The Texas Transportation Commission adopted a goal to end traffic deaths statewide by 2050, cut them in half by 2035 and added $300 million a year dedicated to safety to help achieve this goal.
AUSTIN, TEXAS– On Sunday, November 17, 2019, families, citizens, elected officials, and advocates gathered across the nation for the World Day of Remembrance for Road Traffic Victims. In Austin, Farm&City, Central Texas Families for Safe Streets (CTFSS), Bike Austin, Walk Austin, ReHUMANize Mobility, and a team of advocates co-hosted a vigil ceremony in Wooldridge Square, a block from the Capitol building.
Event organizers painted and arranged “ghost” items around the steps of the stage, symbolic remembrances of those lost to traffic violence. The rest of the program took place amidst this solemn backdrop.
To commence, Katie Deolloz, founder of ReHUMANize Mobility, led attendees on a memorial walk, passing by the Capitol and the governor’s mansion. Conducted in silence, some remembered on foot, others on wheels. After the walk, speakers from all modes took to the stage.
Shana Merlin, surviving daughter of a road traffic victim and a leader of CTFSS, shared her mother’s story and called for meaningful action at every level of Texas government to prevent these tragedies.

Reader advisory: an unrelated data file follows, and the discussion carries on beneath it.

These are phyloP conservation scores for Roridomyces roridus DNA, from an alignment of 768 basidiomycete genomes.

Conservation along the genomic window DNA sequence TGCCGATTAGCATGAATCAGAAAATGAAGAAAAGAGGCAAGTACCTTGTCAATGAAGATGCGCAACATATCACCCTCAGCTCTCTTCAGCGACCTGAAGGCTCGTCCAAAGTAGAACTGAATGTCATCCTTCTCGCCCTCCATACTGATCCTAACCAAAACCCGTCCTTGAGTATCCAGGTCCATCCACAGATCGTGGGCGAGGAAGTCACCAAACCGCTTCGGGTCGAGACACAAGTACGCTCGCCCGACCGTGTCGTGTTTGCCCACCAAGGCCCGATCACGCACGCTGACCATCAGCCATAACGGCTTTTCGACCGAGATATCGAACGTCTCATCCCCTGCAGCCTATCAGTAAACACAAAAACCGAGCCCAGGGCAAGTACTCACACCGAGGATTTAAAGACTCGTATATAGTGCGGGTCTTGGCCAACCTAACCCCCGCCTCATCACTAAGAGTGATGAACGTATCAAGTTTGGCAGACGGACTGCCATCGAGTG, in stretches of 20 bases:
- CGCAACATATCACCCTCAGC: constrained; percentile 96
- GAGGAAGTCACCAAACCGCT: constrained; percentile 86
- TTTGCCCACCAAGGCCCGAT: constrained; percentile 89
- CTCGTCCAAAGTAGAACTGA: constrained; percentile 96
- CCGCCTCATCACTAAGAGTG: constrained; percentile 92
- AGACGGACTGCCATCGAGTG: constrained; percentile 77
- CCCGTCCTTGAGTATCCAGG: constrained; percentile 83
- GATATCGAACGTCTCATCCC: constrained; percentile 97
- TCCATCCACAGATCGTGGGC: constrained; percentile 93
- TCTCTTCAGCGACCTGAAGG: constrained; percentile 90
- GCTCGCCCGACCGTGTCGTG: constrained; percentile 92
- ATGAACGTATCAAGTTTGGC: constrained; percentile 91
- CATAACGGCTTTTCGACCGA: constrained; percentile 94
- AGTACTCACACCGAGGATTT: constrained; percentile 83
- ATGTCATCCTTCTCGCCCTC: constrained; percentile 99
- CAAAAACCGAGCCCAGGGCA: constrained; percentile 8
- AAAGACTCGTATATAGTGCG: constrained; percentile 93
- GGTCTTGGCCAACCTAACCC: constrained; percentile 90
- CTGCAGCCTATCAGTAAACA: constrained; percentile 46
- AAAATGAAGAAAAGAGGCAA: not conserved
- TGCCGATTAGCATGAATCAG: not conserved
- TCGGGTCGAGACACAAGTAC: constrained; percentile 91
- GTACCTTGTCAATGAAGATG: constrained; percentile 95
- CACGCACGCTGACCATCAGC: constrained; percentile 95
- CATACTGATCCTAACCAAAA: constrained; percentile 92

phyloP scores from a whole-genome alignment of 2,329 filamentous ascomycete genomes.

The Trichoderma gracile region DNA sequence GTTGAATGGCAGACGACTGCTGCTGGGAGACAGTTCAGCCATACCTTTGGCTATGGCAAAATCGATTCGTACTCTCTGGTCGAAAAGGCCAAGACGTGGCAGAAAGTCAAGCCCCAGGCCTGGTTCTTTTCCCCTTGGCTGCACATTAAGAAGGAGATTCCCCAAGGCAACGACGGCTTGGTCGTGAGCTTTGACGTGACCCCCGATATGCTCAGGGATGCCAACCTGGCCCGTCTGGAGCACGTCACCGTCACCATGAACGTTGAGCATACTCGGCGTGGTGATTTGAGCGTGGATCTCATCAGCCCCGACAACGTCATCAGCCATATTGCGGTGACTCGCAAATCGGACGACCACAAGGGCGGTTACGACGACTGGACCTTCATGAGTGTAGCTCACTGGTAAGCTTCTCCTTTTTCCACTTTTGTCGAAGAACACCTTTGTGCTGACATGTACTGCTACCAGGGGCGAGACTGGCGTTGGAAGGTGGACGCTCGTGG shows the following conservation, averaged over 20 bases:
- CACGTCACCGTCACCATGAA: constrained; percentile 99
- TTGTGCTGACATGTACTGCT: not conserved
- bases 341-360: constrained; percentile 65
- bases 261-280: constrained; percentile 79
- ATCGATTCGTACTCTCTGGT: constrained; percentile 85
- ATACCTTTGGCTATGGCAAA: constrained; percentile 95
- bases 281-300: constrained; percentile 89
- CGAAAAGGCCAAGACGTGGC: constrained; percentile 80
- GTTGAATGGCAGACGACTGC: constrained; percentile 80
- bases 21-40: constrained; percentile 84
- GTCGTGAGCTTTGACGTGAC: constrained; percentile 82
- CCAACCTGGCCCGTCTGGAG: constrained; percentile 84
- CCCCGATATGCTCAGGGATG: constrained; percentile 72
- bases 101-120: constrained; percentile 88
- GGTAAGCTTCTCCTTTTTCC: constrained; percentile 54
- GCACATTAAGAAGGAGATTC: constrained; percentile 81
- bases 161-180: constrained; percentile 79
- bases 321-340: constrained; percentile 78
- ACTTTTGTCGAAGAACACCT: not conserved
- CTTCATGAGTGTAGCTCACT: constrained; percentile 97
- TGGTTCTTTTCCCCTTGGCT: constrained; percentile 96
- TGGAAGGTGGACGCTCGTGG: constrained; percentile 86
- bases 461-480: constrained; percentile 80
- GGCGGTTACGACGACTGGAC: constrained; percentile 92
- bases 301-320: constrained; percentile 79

Mia Brown’s 15-year-old son, Billy, was killed in a traffic crash in Austin on September 28, 2019. Her family and neighbors have been calling upon the city to install sidewalks and give a top priority to safety improvements on East Yager Lane where her son died, as reported by CBS Austin. Mia spoke at the vigil shared her story with the vigil, asking all to be more considerate of vulnerable users on the road and for our city leaders to increase attention to installing safe sidewalks in all neighborhoods.
Austin Mayor Steve Adler and Mayor Pro Tem Delia Garza reaffirmed their commitment to transportation safety in Austin, promising support to other cities and counties on their journey to Vision Zero.
Underlining transit’s role in the shift to a new safety paradigm, Randy Clarke, CEO of Capital Metro, shared CapMetro’s efforts to enhance their safety department with more staff. Clarke also mentioned CapMetro’s ambitious Project Connect, an initiative to implement new mass transit in Central Texas, in anticipation of the population forecasts for the Austin region.